The road to become a new “Mainframer”
Mainframe, a word that is still unknown for many university students pursuing computer science, software engineering or even unknown for the recent graduates too. Most of the people who are working on Mainframes or those who are retired never thought of being a “Mainframer” when they were in their universities or started to work in the IT.
Taking the decision
Generally, the recent graduates get to know the word “Mainframe” when they start looking for a job in the IT market. Slowly out of curiosity when they actually start to look about the Mainframe then there is a lot of information on web that enlightens them about the legacy of Mainframe, what an awesome platform it is & its excellent history. However, there are lot of articles available that describe Mainframes as the machine of the old times with ugly black screens without any future and no opportunities for the new comers despite of the fact that 85 % of the daily transactions such as ATM withdrawals and credit card payments still go through the Mainframe. Similar thing happens even with the people who are already working on some other platforms like distributed or cloud computing etc. It is considered to be a bit risky for the working professionals to switch from other platforms to Mainframe as for them they need to start from scratch or as a newcomer and that doesn’t seems to be a viable option for them.
So, it is a bit tough to make a decision and pursue a career in Mainframes with this little piece of information as most of the universities don’t have any Mainframe course. Moreover, the closest thing to a Mainframe if someone could have in the university is the COBOL programming course and that too is very rare. For the working professionals it is quite confusing but the experience they have in programming in other platforms is sufficient to kick start a career in Mainframes.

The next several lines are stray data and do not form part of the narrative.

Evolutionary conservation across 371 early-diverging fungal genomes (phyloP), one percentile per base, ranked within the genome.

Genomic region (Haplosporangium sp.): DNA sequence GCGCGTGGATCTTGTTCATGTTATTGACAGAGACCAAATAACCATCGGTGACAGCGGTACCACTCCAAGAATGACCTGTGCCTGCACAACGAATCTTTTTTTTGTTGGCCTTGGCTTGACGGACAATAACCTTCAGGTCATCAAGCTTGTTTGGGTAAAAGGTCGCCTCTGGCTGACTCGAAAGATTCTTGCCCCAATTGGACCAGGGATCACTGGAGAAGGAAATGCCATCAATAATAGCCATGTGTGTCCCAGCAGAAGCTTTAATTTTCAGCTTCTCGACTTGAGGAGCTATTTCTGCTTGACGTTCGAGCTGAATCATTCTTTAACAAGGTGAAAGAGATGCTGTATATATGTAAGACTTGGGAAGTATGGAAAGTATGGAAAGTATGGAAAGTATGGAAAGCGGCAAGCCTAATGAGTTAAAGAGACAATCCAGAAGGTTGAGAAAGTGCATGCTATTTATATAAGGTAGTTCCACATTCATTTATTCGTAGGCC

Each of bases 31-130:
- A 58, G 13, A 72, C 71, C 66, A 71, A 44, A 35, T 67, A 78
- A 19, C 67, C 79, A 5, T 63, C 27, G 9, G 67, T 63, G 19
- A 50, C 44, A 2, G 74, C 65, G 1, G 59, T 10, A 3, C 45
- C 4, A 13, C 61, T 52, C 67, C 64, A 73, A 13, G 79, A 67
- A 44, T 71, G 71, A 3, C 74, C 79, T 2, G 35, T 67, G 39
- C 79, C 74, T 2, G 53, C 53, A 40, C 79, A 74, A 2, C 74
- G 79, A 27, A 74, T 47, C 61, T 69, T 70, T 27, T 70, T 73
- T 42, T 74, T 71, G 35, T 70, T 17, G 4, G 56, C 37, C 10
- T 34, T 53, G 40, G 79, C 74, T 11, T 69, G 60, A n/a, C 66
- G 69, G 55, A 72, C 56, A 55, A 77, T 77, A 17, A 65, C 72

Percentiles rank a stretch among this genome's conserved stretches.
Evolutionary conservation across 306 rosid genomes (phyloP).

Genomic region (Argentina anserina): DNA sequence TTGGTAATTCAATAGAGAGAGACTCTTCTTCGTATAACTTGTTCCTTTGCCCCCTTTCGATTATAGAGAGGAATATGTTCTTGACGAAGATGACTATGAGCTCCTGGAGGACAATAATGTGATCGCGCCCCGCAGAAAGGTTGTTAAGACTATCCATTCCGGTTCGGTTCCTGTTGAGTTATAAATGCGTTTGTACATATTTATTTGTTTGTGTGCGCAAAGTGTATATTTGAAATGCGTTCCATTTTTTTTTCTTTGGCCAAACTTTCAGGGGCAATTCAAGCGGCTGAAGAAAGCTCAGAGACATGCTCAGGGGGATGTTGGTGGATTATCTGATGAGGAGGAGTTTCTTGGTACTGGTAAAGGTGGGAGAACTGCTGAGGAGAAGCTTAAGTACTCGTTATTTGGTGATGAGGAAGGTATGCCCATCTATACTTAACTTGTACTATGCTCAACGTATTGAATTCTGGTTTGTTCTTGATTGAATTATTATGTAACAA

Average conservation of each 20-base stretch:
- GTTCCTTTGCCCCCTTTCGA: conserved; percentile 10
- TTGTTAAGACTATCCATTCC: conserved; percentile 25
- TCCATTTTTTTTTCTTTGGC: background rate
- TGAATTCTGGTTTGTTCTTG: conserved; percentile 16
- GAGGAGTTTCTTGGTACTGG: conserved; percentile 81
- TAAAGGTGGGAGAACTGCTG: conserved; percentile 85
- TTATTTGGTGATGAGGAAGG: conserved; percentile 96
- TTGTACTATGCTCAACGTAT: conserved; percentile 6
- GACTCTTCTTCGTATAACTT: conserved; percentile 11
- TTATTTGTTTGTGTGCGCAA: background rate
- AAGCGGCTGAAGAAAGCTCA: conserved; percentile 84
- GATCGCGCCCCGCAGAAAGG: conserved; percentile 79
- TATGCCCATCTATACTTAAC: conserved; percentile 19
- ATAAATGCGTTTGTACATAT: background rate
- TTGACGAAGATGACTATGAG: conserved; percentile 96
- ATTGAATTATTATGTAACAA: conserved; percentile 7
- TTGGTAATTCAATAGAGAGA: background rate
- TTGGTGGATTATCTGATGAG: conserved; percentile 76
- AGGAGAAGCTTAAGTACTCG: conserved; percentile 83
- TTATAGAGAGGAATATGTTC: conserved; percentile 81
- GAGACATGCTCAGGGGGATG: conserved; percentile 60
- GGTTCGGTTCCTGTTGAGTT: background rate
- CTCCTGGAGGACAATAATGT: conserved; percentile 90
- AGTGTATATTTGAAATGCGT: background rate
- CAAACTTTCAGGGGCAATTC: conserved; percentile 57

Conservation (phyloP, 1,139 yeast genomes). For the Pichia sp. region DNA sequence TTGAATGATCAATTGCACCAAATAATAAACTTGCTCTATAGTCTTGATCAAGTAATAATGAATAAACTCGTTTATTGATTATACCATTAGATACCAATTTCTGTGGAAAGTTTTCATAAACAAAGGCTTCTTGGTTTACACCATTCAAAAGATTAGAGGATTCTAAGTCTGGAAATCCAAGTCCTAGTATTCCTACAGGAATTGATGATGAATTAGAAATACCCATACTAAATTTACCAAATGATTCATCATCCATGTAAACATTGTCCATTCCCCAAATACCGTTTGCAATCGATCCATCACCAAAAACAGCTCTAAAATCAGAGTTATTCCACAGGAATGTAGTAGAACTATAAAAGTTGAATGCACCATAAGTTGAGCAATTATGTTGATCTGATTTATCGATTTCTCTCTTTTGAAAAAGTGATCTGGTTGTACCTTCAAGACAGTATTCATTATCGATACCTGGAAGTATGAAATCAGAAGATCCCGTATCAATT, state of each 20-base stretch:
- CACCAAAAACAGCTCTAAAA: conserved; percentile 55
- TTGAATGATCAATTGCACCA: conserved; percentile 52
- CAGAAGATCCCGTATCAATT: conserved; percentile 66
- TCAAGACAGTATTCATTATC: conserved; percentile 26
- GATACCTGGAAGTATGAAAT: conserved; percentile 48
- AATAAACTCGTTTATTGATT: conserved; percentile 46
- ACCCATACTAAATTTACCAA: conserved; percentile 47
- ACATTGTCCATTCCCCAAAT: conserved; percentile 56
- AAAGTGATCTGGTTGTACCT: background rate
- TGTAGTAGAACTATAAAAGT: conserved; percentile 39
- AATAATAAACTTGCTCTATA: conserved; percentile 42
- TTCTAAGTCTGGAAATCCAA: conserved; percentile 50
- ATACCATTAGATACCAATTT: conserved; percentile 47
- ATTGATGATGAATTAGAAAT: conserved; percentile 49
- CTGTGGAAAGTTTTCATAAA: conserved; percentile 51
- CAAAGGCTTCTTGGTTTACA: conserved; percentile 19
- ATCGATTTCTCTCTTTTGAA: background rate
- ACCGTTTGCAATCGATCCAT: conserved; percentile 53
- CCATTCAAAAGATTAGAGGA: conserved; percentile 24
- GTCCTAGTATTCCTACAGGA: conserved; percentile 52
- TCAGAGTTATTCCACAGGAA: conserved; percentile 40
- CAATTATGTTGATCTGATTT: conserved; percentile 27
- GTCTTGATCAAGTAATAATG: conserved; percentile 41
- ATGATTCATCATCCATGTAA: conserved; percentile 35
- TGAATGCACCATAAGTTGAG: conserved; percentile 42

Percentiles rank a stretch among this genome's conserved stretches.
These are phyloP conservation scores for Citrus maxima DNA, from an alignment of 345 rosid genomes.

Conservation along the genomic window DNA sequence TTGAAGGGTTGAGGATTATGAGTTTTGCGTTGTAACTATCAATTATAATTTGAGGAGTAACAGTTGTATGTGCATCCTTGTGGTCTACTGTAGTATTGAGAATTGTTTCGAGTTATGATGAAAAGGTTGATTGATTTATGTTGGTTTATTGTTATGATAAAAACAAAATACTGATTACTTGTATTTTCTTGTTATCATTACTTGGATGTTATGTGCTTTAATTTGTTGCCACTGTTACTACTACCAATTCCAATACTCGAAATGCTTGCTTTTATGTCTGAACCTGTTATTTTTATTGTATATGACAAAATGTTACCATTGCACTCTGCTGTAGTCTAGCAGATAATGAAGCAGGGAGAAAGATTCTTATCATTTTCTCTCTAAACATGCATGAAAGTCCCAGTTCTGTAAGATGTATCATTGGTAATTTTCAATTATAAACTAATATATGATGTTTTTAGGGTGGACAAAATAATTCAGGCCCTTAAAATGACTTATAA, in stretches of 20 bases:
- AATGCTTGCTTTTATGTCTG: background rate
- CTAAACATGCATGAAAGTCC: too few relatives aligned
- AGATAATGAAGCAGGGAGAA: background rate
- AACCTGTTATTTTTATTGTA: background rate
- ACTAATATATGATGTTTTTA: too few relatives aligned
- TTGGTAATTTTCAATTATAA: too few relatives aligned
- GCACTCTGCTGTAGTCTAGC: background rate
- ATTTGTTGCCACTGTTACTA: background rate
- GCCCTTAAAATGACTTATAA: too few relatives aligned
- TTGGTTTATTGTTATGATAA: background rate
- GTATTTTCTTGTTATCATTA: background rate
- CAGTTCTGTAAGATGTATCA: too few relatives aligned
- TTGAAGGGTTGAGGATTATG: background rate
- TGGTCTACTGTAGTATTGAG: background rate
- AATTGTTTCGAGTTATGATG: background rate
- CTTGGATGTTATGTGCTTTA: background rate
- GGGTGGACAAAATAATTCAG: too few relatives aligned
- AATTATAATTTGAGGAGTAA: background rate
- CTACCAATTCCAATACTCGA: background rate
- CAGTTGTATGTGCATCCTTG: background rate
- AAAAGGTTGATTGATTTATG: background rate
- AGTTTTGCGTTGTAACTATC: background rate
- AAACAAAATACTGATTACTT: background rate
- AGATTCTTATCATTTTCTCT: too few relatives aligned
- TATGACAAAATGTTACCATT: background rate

Taking the first steps
After taking the first step of choosing a career in Mainframes, the next thing is to look for a job. Most of the time when the candidate is appearing for an interview for a Mainframe job, the newcomer is afraid of Mainframe specific questions and has a fear of rejection. What the candidate needs to understand is, most of the companies hiring for a junior Mainframe position are not looking for Mainframe specific knowledge, as they are already aware of the fact that the candidates are newcomers to the world of Mainframes. The company looks for good programming, analytical and communication skills, and if these conditions are met then it won’t be a problem for them to teach the newcomers about Mainframe. Moreover, most of the companies have Mainframe specific training planned for the newcomers.
Choosing a role
The next question that comes in mind is about the job role in Mainframe. It is a huge platform with different kind of job roles and this is mostly cleared at the time of the Mainframe training or after completion of the training.
Training covers the application development & system administration part or it depends on company to company.
Those who enjoy writing code will start to enjoy coding in Mainframe specific languages as well like VSAM, COBOL, REXX, JCL, CICS, and ASSEMBLER. These languages are easier to learn. The only thing you need is programming skills and understanding of the syntax, which is a common approach whenever someone starts to learn a new language. You can also use C, Java and many other languages to write codes on Mainframe. Therefore, the candidates who feel comfortable in writing code can choose the application development part.